While most would say this choice isn’t a terrible one to have to make, it really wasn’t a slam dunk. For us, we realized we couldn’t really live life to its fullest while we are working, no matter how big our house was or how expensive our cars were. We will stay in our condo, continue to drive a ten year old truck, invest and save prudently. When we stop working in our 40’s, I’m sure the lightbulb will turn on for many people we know that wonder why we live the lifestyle we do.

  2. When my husband and I ended up in $30,000 worth of debt it was not so much about making easy or hard choices, it was just simply not making informed choices.

    We had no clue to how much we didn’t know about personal finance.

    When his income went up 5 years ago we just assumed I could be a stay at home mom and still buy the things we wanted, so we had a baby.

    We never sat down to see how much money we would have to Live on after all the bills were paid.

    We went and bought a $20,000 van and ended up with a $28,000 loan without checking what that would do to our cash flow.

    For the next 5 years we were blissfully ignorant to how much money we were overspending every month.

    We sent away $600/m to pay our loans and credit cards and 5 years later our debt was still $30,000.

    Learning to live within our means for us meant that first we had to learn what our means even were.

    Now that we know I think it can be said that we are making choices when we decided to Buy or Not Buy.

    But before there was no thinking, no awareness just action.

  3. IIRC, learning to live within my means was a fairly easy choice to make once I knew what I wanted the money for (retirement) and a simple formula to follow. To learn to maximize my income and feel internally that I was worth what the marketplace was willing to pay was harder.

    Today I made the slightly difficult choice to possibly pick up another 2 month contract job because my investments aren’t doing as well as I hoped so far this first quarter of 2010. But I promised myself that I wouldn’t dip into my principal savings in retirement and I have to stick to that or I’ll never make it long term. Those 2 months can pay for another year off, and I’d rather spend a little more in the upcoming years than go completely bare bones or have to worry.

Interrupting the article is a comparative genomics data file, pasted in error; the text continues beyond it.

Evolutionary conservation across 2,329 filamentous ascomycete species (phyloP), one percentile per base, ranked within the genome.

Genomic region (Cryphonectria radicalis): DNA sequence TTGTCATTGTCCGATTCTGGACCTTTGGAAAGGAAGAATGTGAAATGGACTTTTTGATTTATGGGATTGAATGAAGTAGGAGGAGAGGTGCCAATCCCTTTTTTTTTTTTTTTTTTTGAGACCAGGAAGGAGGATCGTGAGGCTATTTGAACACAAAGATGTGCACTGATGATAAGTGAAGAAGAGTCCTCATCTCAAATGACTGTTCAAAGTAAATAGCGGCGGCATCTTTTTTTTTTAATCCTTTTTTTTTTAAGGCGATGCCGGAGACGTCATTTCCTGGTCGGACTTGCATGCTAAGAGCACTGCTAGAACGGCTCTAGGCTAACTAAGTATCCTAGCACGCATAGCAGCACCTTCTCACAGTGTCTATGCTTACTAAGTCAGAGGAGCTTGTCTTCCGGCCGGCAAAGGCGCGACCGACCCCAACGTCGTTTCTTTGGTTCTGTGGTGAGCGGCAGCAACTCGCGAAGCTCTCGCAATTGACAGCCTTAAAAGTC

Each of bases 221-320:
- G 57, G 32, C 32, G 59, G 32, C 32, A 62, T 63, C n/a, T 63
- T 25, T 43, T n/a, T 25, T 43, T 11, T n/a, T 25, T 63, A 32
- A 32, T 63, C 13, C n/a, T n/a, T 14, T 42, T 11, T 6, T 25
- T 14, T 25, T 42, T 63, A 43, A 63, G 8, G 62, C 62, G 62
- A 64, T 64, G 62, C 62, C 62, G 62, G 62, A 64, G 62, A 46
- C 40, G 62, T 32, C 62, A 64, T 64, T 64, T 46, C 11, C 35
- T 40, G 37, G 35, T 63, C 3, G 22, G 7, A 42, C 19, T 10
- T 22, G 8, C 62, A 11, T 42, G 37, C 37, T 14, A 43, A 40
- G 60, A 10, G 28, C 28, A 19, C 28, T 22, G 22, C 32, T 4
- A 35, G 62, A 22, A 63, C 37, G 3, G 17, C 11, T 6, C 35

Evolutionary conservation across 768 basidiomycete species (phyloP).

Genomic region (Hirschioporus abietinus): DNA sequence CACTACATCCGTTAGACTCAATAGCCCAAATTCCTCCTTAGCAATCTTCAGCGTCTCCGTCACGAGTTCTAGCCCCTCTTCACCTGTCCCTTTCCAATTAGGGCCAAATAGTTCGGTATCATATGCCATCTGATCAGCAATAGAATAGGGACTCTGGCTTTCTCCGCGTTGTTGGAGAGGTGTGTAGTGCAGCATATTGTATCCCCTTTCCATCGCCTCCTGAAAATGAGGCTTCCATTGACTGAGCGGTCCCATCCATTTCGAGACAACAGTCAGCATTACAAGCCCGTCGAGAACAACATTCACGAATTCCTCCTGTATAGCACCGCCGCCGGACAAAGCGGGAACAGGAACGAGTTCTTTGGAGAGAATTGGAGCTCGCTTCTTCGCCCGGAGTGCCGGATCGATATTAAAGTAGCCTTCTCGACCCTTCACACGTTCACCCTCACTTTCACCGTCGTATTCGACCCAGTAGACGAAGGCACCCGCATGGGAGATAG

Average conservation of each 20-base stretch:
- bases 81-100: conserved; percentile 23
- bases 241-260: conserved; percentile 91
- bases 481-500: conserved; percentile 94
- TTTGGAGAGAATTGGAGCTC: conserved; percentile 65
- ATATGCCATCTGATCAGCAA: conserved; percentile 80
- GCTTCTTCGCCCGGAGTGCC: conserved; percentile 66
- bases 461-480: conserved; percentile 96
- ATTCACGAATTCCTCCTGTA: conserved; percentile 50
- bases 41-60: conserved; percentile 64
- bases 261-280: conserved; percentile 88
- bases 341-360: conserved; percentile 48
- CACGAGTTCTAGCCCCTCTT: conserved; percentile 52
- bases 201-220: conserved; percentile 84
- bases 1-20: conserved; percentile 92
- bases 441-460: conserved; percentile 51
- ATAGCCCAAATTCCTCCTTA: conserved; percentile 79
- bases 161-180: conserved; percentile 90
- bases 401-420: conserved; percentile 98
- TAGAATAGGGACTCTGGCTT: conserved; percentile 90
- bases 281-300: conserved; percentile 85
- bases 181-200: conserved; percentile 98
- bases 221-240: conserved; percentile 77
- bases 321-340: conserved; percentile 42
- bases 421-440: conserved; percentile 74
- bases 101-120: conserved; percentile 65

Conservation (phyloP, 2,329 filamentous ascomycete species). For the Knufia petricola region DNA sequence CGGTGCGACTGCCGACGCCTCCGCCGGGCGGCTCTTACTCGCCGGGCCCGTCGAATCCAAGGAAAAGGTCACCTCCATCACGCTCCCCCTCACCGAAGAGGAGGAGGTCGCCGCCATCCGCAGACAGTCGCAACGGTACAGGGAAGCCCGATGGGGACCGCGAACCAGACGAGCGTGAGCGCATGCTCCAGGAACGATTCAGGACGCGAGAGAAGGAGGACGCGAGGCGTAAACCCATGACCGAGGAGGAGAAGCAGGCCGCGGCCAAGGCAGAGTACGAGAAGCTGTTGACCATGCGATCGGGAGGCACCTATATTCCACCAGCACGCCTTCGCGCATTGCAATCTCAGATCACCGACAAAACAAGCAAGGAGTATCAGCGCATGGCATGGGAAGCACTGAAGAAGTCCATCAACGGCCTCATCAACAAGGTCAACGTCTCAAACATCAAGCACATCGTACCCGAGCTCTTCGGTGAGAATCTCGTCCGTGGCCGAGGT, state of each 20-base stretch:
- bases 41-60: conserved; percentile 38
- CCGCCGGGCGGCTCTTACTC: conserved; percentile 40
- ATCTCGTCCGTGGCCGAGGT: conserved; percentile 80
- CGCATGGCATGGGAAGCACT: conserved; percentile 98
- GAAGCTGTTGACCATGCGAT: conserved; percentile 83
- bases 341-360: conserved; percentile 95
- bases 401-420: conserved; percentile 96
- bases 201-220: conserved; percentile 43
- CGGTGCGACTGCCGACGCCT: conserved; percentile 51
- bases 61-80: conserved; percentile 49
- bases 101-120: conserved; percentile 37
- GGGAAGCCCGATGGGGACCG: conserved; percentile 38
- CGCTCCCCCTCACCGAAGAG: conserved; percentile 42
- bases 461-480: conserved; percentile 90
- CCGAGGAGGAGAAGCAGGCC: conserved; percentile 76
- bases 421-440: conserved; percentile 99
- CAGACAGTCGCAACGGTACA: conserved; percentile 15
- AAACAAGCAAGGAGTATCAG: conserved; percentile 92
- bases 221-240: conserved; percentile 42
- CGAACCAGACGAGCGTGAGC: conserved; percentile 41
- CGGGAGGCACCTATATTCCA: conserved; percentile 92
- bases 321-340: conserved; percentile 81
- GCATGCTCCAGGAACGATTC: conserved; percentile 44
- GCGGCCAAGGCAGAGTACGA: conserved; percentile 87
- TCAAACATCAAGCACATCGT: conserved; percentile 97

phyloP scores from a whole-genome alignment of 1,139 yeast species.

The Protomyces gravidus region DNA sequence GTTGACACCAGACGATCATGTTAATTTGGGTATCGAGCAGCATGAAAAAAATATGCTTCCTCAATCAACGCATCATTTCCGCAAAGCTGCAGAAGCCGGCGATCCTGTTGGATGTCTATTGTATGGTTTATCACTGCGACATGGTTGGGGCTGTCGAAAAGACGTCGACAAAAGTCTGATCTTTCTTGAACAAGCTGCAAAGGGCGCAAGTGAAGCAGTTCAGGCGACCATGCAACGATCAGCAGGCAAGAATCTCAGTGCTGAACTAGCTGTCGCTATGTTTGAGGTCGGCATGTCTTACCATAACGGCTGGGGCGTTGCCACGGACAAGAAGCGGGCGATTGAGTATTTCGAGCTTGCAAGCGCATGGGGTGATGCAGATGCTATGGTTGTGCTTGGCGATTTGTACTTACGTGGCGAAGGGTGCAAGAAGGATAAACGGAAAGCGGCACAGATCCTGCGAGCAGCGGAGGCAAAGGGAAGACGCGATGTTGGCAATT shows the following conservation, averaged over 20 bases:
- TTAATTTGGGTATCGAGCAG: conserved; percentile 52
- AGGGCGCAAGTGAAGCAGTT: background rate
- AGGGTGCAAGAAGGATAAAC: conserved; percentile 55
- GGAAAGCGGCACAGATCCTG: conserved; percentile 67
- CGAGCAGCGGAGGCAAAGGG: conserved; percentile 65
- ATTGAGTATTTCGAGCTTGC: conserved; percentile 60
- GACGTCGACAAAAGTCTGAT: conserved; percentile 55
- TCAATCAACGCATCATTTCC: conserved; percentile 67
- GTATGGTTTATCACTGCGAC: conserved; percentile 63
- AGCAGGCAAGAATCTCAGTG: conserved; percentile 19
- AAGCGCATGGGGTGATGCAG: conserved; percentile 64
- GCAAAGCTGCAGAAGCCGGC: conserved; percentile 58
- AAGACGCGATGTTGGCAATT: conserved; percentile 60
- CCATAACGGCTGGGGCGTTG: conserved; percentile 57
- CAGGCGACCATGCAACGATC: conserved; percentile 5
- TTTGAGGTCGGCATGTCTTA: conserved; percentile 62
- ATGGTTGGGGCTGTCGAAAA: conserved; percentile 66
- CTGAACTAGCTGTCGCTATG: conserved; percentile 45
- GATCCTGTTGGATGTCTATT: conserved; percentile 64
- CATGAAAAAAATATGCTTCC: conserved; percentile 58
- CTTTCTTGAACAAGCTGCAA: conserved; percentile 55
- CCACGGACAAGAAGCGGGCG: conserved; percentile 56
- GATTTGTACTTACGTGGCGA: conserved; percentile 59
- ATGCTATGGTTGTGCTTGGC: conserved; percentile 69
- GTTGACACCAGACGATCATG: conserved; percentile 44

4. I had to make a hard choice at the end of February regarding last minute a RRSP purchase. I thought I had enough invested for my liking and did some final check calculations and found out that I needed to fork out some more cash to try and offset some taxes.

    The problem was that I had already used up my monthly income to make a final payment on my vehicle. As a result, I ended up doing something I never do. I decided to borrow on my line of credit for a three week period. The rate on my PLC is only 4.25% and its only a temporary measure, it’s just that I hate doing it because it goes against my approach to things. Regardless, I would rather do that than end up having to pay more in taxes. So, to answer your question, I think I made the right decision, only because it’s a temporary measure for lack of good calculations.